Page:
How Walking in the Lake District Hushed My Thoughts

by Sue Talbot


Although I’d grown up in an active family and we regularly visited the Lake District, as well as other popular walking spots in the UK, I don’t think I fully appreciated at such a young age how much walking and being outdoors among nature positively impacted my mental and physical wellbeing.

Once I hit my 20s, I spent many years living in towns and cities as my life took on a new and different direction. Taking care of my health had taken a back seat. After a long stint of living and working in London, I longed to escape the hustle and bustle and be back among the tranquillity and natural beauty of the countryside.

Years later, when I had moved back up north, I started to spend more time walking and exploring in the great outdoors (partly because I’d become a dog mother and he needed exercising, and partly because I began to really appreciate the benefits). I’d always find myself gravitating towards the Lake District to seek out its wonderful nooks and crannies hidden between rugged fells and glossy lakes.

Buttermere as viewed from the shore through the trees. Scafell Pike from Sampsons Stones, a stunning view in the Lake District.

It soon became my regular haunt, and each time I went, I’d want to walk further and explore more. From the deep, dark depths of Wastwater and the evocative shores of Buttermere to the lofty heights of Scafell Pike, the Lake District offers more bragging rights than you can shake a stick at, and I wanted to discover them all.

It’s no coincidence that so many of England’s artists and literary greats all shared a profound love for the Lake District. From William Wordsworth and Samuel Taylor Coleridge to Beatrix Potter and J.M.W Turner, alongside many others, much of their works were inspired by the raw beauty of this awesome national park. It has been said that “you may leave the Lake District, but once you’ve been, it’ll never leave you.”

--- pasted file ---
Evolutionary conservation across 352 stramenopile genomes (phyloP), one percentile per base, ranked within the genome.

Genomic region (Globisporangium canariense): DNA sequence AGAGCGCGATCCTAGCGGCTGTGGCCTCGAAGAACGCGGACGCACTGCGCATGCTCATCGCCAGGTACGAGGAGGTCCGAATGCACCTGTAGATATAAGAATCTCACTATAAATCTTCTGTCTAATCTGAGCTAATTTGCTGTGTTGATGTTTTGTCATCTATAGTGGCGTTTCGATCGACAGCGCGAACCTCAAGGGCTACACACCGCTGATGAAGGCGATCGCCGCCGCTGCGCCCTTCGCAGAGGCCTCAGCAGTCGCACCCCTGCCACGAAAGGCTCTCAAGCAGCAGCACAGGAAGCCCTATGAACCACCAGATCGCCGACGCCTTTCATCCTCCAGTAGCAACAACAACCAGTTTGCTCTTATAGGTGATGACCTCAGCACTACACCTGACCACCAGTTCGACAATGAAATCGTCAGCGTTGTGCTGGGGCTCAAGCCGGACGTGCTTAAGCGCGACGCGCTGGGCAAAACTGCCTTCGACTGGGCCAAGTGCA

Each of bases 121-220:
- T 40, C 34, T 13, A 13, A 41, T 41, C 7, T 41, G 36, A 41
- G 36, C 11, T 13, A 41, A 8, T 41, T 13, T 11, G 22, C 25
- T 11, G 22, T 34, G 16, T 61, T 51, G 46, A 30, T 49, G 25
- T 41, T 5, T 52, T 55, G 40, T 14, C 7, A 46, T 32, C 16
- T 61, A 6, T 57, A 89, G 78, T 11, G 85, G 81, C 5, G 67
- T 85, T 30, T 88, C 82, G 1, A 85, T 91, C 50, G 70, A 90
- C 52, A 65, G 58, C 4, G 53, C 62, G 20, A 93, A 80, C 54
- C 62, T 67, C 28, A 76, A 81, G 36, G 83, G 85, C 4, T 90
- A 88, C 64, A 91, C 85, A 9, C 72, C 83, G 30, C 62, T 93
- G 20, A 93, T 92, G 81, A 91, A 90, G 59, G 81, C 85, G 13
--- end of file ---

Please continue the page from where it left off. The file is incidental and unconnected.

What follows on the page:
Crummock Water in the Lake District, as painted by Turner.

I’d started to notice that the moment I was walking in the Lakes, my mood lightened, the tension in my shoulders eased, and my racing thoughts would stop. The more I walked, the less I thought, and the less I thought, the more I wanted to walk.

Okay, so we know that being outdoors in the fresh air can reduce stress, and vitamin D can boost our immune system and make us feel more energised, but there’s something about the Lake District that annihilates every negative or unwanted thought. Perhaps it’s the exhilarating feeling I get when I’m standing on the summit of a fell, or the hypnotic scenery which overrides the destructive chatter in my head.

Or, perhaps, it’s just the inexplicable magic of the Lake District that you can’t quite put into words.

Sue Talbot is an adventure travel blogger and iPhone photographer who’s often found hiking up the Lakeland fells or swimming in fairy pools. Her outdoor adventures and photographs can be found on her blog, Lifehop, and also her Lake District Lovers Facebook page.

Discover the unparalleled beauty of this national park on one of our Lake District walking holidays and explore some of the most epic trails.

Originally published 15/04/22

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